Douglas, J. (2002). Start with the child: A new report provides a fresh vision for library services to children. Library and Information Update, l(9), 36-37.

Druin, A. (2002). The role of children in the design of new technology. Behaviour and Information Technology, 21(1), 1-25.

Druin, A., Bederson, B., Hourcade, J. P., Sherman, L., Revelle, G., Platner, M., et al. (2001). Designing a digital library for young children: An intergenerational partnership. In Proceedings of the 1st ACM/IEEE Joint Conference on Digital Libraries (JCDL 2001), June 24-28, 2001, Roanoke, VA (pp. 398-405). New York: ACM Press.

Howe, N., & Strauss, W. (2000). Millennials rising: The next generations. New York: Vintage.

Hughes-Hassell, S., & Miller, E. T. (2003). Public library Websites for young adults: Meeting the needs of today's teens online. Library and Information Science, 25, 143-156.

Jacobson, F. (Ed.). (1997). Children and the digital library [Special issue]. Library Trends, 45(4).

Jonassen, D. H., Peck, K. L., & Wilson, B. G. (1999). Learning with technology: A constructivist perspective. Upper Saddle River, NJ: Prentice Hall.

Large, A., Beheshti, J., & Rahman, T. (2002). Design criteria for children's Web portals: The users speak out. Journal of the American Society for Information Science and Technology, 53(2), 79-94.

Manuel, K. (2002). Teaching information literacy to Generation Y Journal of Library Administration, 30(1-2), 195-217.

McIntyre, M. H. (2002). Start with the children: The needs and motivation of young people. Retrieved May 16, 2005, from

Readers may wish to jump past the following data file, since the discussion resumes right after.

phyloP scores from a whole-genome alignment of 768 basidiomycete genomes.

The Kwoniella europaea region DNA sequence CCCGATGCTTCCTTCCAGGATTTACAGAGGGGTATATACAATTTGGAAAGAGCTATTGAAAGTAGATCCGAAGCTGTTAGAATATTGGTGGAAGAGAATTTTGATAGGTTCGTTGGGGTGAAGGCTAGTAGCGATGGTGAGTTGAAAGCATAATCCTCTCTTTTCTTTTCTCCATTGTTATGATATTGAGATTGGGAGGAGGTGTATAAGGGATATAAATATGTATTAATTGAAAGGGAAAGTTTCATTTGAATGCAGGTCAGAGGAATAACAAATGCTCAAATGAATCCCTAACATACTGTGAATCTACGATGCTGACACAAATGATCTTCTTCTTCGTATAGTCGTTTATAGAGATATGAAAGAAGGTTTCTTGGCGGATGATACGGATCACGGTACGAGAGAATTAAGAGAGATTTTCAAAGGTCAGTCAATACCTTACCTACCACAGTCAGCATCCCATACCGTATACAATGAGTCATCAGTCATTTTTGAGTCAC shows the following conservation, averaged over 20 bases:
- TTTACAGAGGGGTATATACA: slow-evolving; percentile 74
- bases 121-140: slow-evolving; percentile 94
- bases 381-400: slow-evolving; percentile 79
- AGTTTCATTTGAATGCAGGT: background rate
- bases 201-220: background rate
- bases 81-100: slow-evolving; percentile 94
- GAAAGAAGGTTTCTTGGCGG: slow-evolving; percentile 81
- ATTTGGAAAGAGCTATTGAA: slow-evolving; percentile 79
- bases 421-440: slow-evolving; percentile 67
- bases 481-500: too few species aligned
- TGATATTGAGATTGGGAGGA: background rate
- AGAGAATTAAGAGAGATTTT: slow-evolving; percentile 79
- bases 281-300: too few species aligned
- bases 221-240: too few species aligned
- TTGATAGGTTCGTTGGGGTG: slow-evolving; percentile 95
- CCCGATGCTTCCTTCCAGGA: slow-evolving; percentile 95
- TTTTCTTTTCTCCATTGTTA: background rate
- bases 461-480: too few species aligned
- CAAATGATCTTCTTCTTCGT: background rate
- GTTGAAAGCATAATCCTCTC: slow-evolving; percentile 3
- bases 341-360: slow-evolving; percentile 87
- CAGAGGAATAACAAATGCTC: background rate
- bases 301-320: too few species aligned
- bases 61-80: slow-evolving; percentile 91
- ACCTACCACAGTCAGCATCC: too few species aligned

Media Awareness Network. (2000). Young Canadians in a wired world--Overview. Retrieved May 16, 2005, from surveys/index.cfm.

Meyers, E. (1999). The coolness factor: Ten libraries listen to youth. American Libraries, 30(10). Retrieved May 16, 2005, from

Moore, P., & St. George, A. (1991). Children as information seekers: The cognitive demands of books and library systems. School Library Media Quarterly, 19(3), 161-168.

Neuman, D. (2003). Research in school library media for the next decade: Polishing the diamond. Library Trends, 51(4), 503-524.

Raseroka, K. (2003). Libraries for lifelong literacy: IFLA presidential theme 2003-2005./FLA Journal, 29(2), 109-112.

Siegler, R. (1998). Children's thinking. Englewood Cliffs, NJ: Prentice Hall.

Soloway, E. (1991). How the Nintendo generation learns. Communications of the ACM, 34(9), 23-28.

Walter, V. A. (2001). Children and libraries: Getting it right. Chicago: American Library Association.

Walter, V. A. (2003). Public library service to children and teens: A research agenda. Library Trends, 51(4), 571-589.

Allison Druin, College of Information Studies, University of Maryland, Room 4121H Hornbake, College Park, MD 20742, Dr. Allison Druin is an Assistant Professor in the University of Maryland's College of Information Studies and is a member of the Human-Computer Interaction Lab. Since 1999 she has led interdisciplinary teams of educational researchers, librarians, computer scientists, artists, classroom teachers, and children in creating new educational technologies for elementary school children. Most recently she has been the lead Principal Investigator of the International Children's Digital Library and a Commissioner on the U.S. National Commission on Libraries and Information Science.
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Author:Druin, Allison
Publication:Library Trends
Date:Sep 22, 2005